Repeated statements by Western politicians about Russia’s involvement in war crimes in Syria have suddenly shifted. The U.S. president-elect’s pick for secretary of state, former ExxonMobil CEO Rex Tillerson, refused to name Russia’s actions in Syria as war crimes when questioned on January 11 at a Senate hearing into his nomination.
Senators Marco Rubio and Bob Menendez asked Tillerson several times during the hearings to share his opinion on war crimes in Syria. He dodged.
Tillerson said that he wouldn’t want to rely solely upon what has been reported in the public realm. He said he can’t support serious allegations against Russia without having a lot of sufficient information before to make such a conclusion.
It was clear that it was difficult and inconvenient for the candidate to answer such questions. Apparently the U.S. has no direct evidence of Russia being guilty of war crimes which Tillerson would likely be informed.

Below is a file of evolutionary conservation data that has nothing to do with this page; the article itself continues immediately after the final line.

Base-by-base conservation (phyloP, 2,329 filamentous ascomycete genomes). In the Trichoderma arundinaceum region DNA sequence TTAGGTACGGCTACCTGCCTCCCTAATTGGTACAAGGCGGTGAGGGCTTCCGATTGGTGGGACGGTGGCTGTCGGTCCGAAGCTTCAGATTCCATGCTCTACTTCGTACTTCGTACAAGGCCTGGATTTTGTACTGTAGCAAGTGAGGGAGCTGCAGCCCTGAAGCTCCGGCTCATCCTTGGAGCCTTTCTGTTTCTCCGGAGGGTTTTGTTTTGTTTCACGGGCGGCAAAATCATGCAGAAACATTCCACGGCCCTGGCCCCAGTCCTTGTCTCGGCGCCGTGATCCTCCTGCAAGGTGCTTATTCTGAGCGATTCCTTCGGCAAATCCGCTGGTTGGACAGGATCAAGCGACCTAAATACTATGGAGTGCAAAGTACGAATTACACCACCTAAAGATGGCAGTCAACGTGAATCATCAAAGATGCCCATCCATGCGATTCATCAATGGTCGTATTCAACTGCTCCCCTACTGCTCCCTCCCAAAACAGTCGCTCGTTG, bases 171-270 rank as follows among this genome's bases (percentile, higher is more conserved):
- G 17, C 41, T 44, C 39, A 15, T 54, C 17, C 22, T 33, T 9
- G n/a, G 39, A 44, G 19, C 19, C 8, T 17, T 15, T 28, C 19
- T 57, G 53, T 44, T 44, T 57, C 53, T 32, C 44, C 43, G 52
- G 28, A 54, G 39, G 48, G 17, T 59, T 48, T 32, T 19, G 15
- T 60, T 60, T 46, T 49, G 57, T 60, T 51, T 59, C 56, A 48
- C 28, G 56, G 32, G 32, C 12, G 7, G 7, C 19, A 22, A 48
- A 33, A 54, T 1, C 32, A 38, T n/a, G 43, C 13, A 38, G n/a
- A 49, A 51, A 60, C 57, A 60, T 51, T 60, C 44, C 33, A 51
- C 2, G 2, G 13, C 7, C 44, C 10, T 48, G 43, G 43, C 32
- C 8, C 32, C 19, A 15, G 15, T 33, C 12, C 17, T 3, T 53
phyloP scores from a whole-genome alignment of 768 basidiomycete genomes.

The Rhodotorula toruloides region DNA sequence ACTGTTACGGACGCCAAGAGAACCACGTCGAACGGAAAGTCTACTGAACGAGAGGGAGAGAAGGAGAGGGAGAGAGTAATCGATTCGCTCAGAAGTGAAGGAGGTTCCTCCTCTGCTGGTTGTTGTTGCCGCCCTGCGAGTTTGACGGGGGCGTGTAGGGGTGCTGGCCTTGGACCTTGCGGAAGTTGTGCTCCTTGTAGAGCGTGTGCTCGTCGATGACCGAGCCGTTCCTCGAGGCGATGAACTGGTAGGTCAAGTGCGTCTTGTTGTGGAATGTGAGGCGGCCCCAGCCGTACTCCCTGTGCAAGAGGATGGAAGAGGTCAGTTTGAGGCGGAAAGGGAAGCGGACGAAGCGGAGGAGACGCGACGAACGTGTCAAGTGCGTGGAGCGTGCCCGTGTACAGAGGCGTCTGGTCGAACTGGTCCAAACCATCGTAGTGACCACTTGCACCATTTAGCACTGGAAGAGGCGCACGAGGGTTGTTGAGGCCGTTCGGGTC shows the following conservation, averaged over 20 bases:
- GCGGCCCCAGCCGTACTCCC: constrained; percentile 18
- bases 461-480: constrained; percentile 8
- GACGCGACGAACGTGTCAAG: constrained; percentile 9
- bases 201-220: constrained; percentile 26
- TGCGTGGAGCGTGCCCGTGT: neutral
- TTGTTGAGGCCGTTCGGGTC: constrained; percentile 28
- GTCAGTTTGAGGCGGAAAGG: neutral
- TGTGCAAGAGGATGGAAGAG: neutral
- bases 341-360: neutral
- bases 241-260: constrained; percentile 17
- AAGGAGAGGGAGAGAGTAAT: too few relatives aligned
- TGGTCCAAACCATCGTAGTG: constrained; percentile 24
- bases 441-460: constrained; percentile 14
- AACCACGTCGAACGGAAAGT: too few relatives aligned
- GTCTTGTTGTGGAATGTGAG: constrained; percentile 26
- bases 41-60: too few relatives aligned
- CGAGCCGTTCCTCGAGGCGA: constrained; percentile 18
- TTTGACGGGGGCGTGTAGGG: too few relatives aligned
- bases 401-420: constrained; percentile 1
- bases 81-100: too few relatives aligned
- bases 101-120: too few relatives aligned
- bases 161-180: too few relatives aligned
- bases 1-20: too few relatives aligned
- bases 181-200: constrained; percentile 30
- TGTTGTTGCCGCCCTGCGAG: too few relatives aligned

Regardless of Syria, the main task of the future head of the U.S. State Department is preparing for his appointment to office. That means not only correctly answering questions but also developing the ability to dodge a question. This will undoubtedly be important and useful for Tillerson if he wants to gain the public support for U.S. foreign policy. All this may explain the difficulties in answering some of the questions at the Senate hearings.
Meanwhile, the deputy spokesperson for the States Department, Mark Toner also had to answer questions like that during a regular press conference on January 12. Once again, the topic of accusations against Russia was raised.
Mark Toner said the Obama’s administration was not ready to accuse Russia of conducting war crimes in Syria. Being an experienced spokesperson, however, he hastened to point out that the U.S. condemns Russia’s actions in Syria, especially in Aleppo.
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